This Year Resolve to Be A Better Leader

What is it about the New Year that causes us all to feel obligated to ‘resolve’ to be better that somehow escapes us on the other 364 days of the year?  The reality is that the New Year is just another day that ends in ‘y.’ Yet, somehow the flipping of the calendar to a New Year lights some sort of beacon summoning home the Prodigal Son. So we will all spend a few weeks making quasi-earnest attempts to eat better, exercise more, communicate better, etc. only to fall back into our pathetic abyss where we once again flog ourselves for not being better than we are. So I will take advantage of this time of introspection when we might actually be compelled to do something meaningful to be better.

Good leaders are patient and prepared and earn the deference that make them effective and productive leaders.  Bad leaders demand and feel entitled to be respected and followed by others just by nature of their title.  Good leaders take responsibility. Bad leaders place blame. So in the New Year, can we work on being honest about our shortcomings and actually be better?  Good Leaders Take Responsibility! Bad Leaders Place Blame.

Effective management is earned in the workplace through time and a consistently proven track record of success and perceived justice.  People are very often insecure and ego driven, thus, they place a premium on being liked over getting business results.  This thwarts constructive efforts that build value in the company.  A good leader will ALWAYS put the company’s NEEDS above anyone’s individual WANTS…including their own want to be liked.

If any leader or manager has to resort to, “Just do the work because I said so,” this is the leader’s failure in understanding and appropriately aligning employee incentives and mentoring of the staff that is there to support management’s efforts. Providing the illusion of leadership through fear and forced dominance does NOT build value.  In fact, it does just the opposite. Leadership through fear or force generates an unproductive and frustrated work force. If you resemble that remark then shame on you!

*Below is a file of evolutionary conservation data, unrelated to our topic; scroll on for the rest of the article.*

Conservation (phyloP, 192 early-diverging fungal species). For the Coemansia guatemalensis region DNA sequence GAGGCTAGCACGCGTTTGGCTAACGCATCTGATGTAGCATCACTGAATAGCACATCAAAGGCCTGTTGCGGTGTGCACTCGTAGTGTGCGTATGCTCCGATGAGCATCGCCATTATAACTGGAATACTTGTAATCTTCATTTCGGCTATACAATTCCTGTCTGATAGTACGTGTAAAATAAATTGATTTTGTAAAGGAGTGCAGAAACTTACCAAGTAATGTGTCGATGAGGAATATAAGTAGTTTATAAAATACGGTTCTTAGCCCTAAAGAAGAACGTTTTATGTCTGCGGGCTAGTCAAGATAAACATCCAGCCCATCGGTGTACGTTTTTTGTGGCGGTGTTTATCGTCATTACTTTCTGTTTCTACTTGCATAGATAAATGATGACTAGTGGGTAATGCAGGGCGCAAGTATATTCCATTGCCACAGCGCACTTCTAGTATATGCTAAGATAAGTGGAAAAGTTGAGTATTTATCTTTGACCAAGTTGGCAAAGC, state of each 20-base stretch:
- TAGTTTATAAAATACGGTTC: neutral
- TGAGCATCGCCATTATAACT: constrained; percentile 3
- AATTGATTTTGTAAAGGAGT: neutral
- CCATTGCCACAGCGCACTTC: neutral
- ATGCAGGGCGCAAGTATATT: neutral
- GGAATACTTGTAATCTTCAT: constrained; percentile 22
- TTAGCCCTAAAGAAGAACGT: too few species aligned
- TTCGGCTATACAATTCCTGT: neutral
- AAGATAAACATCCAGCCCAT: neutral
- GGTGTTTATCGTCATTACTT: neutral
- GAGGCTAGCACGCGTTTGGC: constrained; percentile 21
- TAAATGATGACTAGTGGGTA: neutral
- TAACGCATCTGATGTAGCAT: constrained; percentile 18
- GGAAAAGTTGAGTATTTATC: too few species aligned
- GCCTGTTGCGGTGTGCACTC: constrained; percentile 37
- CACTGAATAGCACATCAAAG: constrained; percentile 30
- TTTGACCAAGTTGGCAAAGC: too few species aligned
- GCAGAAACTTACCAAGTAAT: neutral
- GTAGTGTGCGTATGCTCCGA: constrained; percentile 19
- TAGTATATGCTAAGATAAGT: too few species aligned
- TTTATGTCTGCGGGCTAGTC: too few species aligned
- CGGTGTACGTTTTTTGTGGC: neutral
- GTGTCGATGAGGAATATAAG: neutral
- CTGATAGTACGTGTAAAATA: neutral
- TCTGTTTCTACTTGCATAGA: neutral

Effective leadership is a more challenging skill that needs to be patiently, diligently, and painstakingly earned over time through intellect, empathy, security of one’s position, work style, etc., but mostly through consistency in process and demonstrative results. It is imperative to clearly demonstrate dependable, constructive, and valuable outcomes.  Leadership is a thinking person’s position.  Narcissists need not apply, but sadly, are too often are found at the helm.

As leaders and managers we do need to be better.  We need to embrace who we truly are so that we walk into a room prepared to lead.  Most every leader walks into any room with at least one strike, if not multiple strikes against them already.  I know that I have at least two. Whether that strike is gender, race, or even something as seemingly innocuous as stature. (Yes, data has proven that diminutive height is negatively judged in the workplace.) We must recognize that today, just like people eat with their eyes first, so do they judge people.  Most traditional prejudices and perceptions aren’t going to change until many of the current leaders retire and/or die off.  Then, eventually, traditional prejudice such as race and gender will wane.  But it isn’t going to happen over night, and there will always be something that bothers someone that you might not even be aware of, let alone influence or hope to control.  So know that at some level, we all walk into a room exposed on some level.  However, if we can be more thoughtful about how to appropriately align incentives, put our insecurities and their manifestations aside, and ‘be better,’ we may just earn the deference to begin to be an effective leader.

So resolve and challenge yourself to be better this year.  However, unlike your diets and new work out regimens that you swear you are going to stick to, yet are almost certain to abandon soon, being a better leader will take a genuine and continuous commitment every day on the calendar. Leadership is hard. We should all resolve to be better.